It has already been over a year since we’ve last heard an update on Hulu’s series adaptation of Stephen King‘s 1984 fantasy novel Eyes of the Dragon, and now IT producer Seth Grahame-Smith has confirmed that the project is officially no longer in development and will not be moving forward at Hulu. During a recent interview with The Kingcast, Grahame-Smith revealed that the streamer’s decision to cancel the series was due to the budget and behind-the-scenes changes among the executives.
In addition, the Abraham Lincoln: Vampire Hunter writer also shared his previous casting plans for the scrapped project, including trying to enlist Oscar winner Sam Rockwell to portray the role of the powerful wizard named Flagg.
The Eyes of the Dragon series adaptation was being developed by The Lego Batman Movie‘s Seth Grahame-Smith and was also set to pen the script and act as the showrunner. Grahame-Smith, David Katzenberg, Bill Haber, Roy Lee and Jon Berg were previously attached as executive producers.
An attempt to adapt the material was previously in development in the late 1990s for an animated film to be released in 2001, but after development languished the rights eventually lapsed and after a second attempt by Syfy to adapt the story into either a film or miniseries, the rights lapsed once more and Hulu has successfully beat out Apple in an auction to the rights.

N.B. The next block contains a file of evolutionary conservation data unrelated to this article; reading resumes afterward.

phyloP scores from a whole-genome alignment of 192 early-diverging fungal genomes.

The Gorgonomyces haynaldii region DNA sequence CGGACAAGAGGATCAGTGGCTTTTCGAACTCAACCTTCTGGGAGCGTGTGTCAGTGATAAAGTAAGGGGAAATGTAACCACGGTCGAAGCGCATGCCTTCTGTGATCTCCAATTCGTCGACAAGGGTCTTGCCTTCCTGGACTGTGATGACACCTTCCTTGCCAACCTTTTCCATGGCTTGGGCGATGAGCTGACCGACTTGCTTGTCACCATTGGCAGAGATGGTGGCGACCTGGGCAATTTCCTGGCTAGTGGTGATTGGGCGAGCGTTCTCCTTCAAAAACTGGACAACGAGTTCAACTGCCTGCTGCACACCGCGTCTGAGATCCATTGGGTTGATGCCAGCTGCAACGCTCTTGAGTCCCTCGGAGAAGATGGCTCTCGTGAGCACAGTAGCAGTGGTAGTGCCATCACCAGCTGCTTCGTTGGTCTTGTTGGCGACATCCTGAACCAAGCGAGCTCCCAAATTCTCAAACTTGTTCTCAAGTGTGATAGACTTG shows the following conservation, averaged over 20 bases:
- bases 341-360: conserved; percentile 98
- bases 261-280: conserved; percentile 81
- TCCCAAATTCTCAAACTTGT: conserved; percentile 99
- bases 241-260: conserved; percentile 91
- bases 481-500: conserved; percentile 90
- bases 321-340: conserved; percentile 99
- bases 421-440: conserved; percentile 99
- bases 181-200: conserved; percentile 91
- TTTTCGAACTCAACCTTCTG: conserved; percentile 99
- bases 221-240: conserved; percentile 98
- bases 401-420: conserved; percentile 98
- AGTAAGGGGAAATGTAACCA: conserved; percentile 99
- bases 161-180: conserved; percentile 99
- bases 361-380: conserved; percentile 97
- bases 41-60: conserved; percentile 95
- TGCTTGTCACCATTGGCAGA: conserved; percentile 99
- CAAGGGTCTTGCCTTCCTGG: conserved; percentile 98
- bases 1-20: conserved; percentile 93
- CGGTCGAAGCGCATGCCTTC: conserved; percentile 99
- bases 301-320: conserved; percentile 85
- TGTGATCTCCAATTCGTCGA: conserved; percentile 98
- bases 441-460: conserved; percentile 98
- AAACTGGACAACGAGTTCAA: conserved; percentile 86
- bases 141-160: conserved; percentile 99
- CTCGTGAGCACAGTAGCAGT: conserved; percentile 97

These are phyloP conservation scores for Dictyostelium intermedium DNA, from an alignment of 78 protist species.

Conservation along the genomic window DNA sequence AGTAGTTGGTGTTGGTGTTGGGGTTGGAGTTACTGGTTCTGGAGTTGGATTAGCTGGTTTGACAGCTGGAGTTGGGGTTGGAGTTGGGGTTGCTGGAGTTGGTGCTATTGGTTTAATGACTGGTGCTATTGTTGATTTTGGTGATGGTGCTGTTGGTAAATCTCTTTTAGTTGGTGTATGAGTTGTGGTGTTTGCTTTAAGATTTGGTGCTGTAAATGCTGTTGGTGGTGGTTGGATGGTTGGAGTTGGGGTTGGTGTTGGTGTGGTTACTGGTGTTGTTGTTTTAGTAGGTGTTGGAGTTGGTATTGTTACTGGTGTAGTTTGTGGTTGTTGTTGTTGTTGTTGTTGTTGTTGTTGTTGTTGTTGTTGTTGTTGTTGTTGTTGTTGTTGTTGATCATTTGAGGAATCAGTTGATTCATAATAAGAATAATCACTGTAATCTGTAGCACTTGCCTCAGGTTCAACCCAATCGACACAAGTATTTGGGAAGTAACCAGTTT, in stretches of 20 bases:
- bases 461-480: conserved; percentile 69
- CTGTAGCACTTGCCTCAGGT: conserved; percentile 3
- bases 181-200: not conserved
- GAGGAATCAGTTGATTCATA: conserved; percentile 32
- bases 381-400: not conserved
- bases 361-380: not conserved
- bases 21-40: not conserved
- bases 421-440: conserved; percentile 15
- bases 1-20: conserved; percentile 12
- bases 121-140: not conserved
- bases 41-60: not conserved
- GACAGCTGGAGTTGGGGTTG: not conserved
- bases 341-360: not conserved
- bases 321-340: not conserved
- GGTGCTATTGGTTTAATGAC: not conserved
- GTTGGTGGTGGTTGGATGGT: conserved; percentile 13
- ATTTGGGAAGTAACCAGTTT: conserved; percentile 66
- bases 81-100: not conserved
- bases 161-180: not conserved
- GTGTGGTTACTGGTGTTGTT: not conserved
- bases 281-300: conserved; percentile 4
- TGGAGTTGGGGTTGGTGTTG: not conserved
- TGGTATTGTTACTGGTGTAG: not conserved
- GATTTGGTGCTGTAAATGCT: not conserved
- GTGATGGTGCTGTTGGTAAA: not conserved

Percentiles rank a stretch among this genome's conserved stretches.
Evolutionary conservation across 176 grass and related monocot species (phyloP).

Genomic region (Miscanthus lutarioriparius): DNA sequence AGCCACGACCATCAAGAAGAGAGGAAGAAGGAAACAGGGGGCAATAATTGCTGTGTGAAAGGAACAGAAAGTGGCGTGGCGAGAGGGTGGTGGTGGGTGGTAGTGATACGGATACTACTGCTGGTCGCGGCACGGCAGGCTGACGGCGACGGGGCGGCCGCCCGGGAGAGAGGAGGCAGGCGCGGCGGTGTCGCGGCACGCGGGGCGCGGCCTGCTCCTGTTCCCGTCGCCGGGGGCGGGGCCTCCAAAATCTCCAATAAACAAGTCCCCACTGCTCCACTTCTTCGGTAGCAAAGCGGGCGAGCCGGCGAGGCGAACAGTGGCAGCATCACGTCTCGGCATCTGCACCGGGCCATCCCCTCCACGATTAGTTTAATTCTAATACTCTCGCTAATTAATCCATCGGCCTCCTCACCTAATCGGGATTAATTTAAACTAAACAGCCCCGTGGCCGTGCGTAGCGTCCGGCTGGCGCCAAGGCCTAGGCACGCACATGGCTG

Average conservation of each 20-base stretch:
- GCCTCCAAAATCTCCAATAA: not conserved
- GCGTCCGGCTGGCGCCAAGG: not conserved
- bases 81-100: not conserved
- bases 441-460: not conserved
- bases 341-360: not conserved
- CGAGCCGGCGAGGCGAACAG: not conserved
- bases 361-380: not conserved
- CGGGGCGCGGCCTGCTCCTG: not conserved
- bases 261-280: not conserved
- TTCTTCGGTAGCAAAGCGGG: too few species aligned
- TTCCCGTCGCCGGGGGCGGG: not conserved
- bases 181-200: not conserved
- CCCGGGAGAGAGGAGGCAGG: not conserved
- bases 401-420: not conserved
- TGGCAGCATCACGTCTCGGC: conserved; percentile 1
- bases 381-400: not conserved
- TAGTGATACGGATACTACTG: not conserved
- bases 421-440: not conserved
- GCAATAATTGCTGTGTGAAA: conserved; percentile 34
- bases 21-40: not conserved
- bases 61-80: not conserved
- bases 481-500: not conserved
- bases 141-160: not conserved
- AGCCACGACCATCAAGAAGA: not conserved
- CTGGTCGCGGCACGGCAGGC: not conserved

The Eyes of the Dragonnovel, which was a major deviation for the horror master as he ventured into the fantasy genre, is set in the realm of Delain, which is part of the In-World from King’s Dark Tower series, and follows two prince brothers whose lives are thrown into turmoil when their parents are murdered and one of them is framed for it while the other is left to be king of the kingdom at the young age of 12. The young king hands all of his authority to his father’s manipulative magician, Flagg, who the jailed brother in attempting to escape and prove his involvement in the murder of their parents.
Despite receiving generally positive reviews from critics at the time of its release and King’s desire to write a story his children could read, readers were very up in arms at the author deviating from his normal genre wheelhouse and expressed their outrage over the project not being horror-related. The negative fan reception gave King the idea for his acclaimed follow-up novel Misery, in which the protagonist’s dealing with a murderous fan unsatisfied with the final installment of his acclaimed series was akin to King’s obsessive fanbase.